Disgrace, in which Blaine's family sees the Christmas special.
Blaine was in a good mood as he walked down the hall. Maybe it was the Christmas decorations around the school. Maybe it was the fact he and his friends had been in a Christmas special the weekend before. Maybe it was because he'd spent the whole weekend volunteering at the homeless shelter. Maybe it was because he and Kurt had just boldly shared a kiss in the hall before running in opposite directions to their lockers. Maybe it was just the Christmas feeling in the air.
Whatever it was, Blaine was in a good mood.
And then his phone rang.
As he slipped the device from his bag his eyes lit up at the name on the screen. Mom calling. His mom? His mom was calling him? He hadn't spoken to his mother since Thanksgiving, this was fantastic! He'd had so many things he'd wanted to talk to her about. "Mama, hi! How are-"
"What were you thinking?" Blaine froze mid-step, his mother's cold, frantic tone was not what he'd been expecting.
"What do you mean?" Blaine quickly ducked into the choir room, away from eavesdropping peers.
"What do you think I mean, Blaine? How could you humiliate our family like that?"
"Mama, I don't-"
"Don't you 'mama' me, Blaine! Your grandmother saw the Christmas special!" Blaine's heart dropped. He hadn't thought of that. He'd just thought of having a good time with his friends, with his boyfriend. He'd thought of the opportunities this could open up for the club and for him. He just assumed with his parents being out of town no one would see it. He hadn't thought of his grandmother. "Have nothing to say, do you?"
"Mom, it was just a fun thing. I didn't do anyth-"
"You were on it with that boy! You were playing house on TV with a boy, Blaine!"
"We weren't together on it, mama, we were just-"
"Best friend and holiday roommate, Blaine – do you think I'm fucking stupid? Do you?"
"No, mama." Blaine found himself whispering.
"You're damn right I'm not stupid! And neither is our family, our friends! You went on TV and basically told the world you're—" His mother's angry words trailed off.
"That I'm what, mom? Gay? This isn't news."
"Don't you fucking get smart with me, Blaine. You don't know what you are! You're 15-"
"I'm 17, mom! About to be 18!"
"Still, Blaine! You're a child! You don't know what you are or who you love-"
"Yes I do, mom!" Blaine found himself exploding, "I know who I am and I know who I love! I love Kurt, mom!"
"Oh, st-" But he wasn't done.
"And you know what? Yeah, maybe the special was tongue and cheek and our relationship was not so subtle. But it was fun mom. And you know what? Kurt's way better at loving me than you and dad ever were!" There was a long pause on the other end of the phone.
"So that's it then. You'd rather choose-"
"Choose what mom? I'm not choosing anything. I am who I am. I'm in love with Kurt! Why can't you just accept that?"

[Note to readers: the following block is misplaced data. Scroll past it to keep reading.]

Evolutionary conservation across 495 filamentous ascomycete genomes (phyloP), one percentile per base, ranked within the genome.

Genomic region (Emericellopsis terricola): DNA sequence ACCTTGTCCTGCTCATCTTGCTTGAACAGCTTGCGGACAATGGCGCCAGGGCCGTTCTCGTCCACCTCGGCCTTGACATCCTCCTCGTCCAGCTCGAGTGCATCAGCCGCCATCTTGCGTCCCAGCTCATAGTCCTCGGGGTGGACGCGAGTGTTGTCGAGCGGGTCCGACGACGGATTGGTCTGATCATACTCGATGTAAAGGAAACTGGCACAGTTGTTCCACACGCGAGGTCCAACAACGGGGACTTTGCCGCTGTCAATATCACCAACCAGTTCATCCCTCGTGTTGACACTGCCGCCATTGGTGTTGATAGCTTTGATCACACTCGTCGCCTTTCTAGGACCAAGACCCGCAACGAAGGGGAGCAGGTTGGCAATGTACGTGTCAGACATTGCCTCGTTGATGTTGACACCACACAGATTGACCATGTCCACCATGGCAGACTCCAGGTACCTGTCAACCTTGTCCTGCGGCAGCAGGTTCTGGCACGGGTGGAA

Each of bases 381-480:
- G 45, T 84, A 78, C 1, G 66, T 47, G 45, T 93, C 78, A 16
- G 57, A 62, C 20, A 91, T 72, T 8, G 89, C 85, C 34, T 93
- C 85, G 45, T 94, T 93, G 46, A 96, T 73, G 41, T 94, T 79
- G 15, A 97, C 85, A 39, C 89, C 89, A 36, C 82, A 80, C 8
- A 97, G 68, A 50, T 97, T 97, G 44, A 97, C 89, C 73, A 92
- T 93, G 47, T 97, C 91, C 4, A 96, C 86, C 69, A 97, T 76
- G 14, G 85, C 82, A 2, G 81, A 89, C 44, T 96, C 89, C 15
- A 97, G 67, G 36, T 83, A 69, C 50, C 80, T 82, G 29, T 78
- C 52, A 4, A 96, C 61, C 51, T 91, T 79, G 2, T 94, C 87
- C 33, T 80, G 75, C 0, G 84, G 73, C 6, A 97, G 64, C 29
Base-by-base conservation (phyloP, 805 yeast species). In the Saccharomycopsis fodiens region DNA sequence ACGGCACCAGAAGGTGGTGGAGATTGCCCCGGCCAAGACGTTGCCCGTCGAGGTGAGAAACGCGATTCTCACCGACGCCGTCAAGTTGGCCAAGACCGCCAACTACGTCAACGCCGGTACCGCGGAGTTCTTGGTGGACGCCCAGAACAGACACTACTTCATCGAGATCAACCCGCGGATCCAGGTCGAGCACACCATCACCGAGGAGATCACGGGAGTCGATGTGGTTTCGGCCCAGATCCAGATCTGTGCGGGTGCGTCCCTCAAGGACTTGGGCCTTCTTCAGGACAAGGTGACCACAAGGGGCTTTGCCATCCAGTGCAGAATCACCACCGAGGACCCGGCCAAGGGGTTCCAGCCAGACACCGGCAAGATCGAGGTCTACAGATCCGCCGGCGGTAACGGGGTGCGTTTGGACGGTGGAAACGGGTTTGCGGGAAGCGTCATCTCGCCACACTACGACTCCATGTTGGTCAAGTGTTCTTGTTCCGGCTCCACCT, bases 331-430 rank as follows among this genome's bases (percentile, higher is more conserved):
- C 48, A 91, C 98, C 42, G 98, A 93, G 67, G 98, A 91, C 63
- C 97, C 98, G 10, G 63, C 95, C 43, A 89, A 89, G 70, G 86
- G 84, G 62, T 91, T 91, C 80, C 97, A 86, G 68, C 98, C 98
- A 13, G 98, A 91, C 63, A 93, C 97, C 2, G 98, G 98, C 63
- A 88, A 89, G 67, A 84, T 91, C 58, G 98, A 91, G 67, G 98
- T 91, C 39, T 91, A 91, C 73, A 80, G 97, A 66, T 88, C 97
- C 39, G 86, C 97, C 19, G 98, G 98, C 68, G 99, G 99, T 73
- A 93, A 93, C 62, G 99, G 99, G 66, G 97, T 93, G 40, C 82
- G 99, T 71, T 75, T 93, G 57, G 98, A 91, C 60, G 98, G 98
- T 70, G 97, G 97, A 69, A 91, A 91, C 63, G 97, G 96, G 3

His mother's voice was barely a whisper, "You've humiliated our whole family. You've humiliated and disgraced us because you're a selfish, naive little boy."
"If you want to be a dirty faggot that's fine Blaine, but until you come to your senses you are no son of mine."
Blaine physically flinched at his mother's use of the 'f-word'. She'd never called him that, ever. His heart stopped, his chest felt like it was on fire, he couldn't breathe. "Mama–no, you can't-"
"When I get home on New Years have your things gone. Until you come to your senses I don't want you in my house."
"Mama, please, don't-"
"You're a disgrace to this family, Blaine. A disgusting disgrace. I've never been more humiliated in my life. How could you—how can I—I wish I had never had you." The last part was barely a whisper, barely a breath. But Blaine heard it.
"Mama, don't say that-"
"Mama, I—!" But the line went dead. "Mom?" She'd hung up. She'd basically disowned him and just hung up.
A strangled sob escaped Blaine as he sank to his knees. He clutched the phone tight in his hand as ugly, noisy, messy sobs ripped from his chest. His mother, the one person in his life who is supposed to love him automatically and unconditionally, just told him she wished he'd never been born.
His mother hates him.
"Mommy." He sobbed out, burying his head in his hands.
All his happiness, all his Christmas cheer, all his love and good feeling was gone. Everything good was gone. All that was left was a broken boy sobbing on the floor. A boy who's mother hates him and father barely acknowledges him. Not a boy who had good friends, a wonderful boyfriend, a healthy loving relationship. That would never define him. He would only ever be defined as a faggot, a disgrace.
No matter what he did he would never make his parents proud. He would only ever be a disgrace to them.
"I wish I'd never had you."
I wish you'd never had me too, mom. I wish you'd never had me too…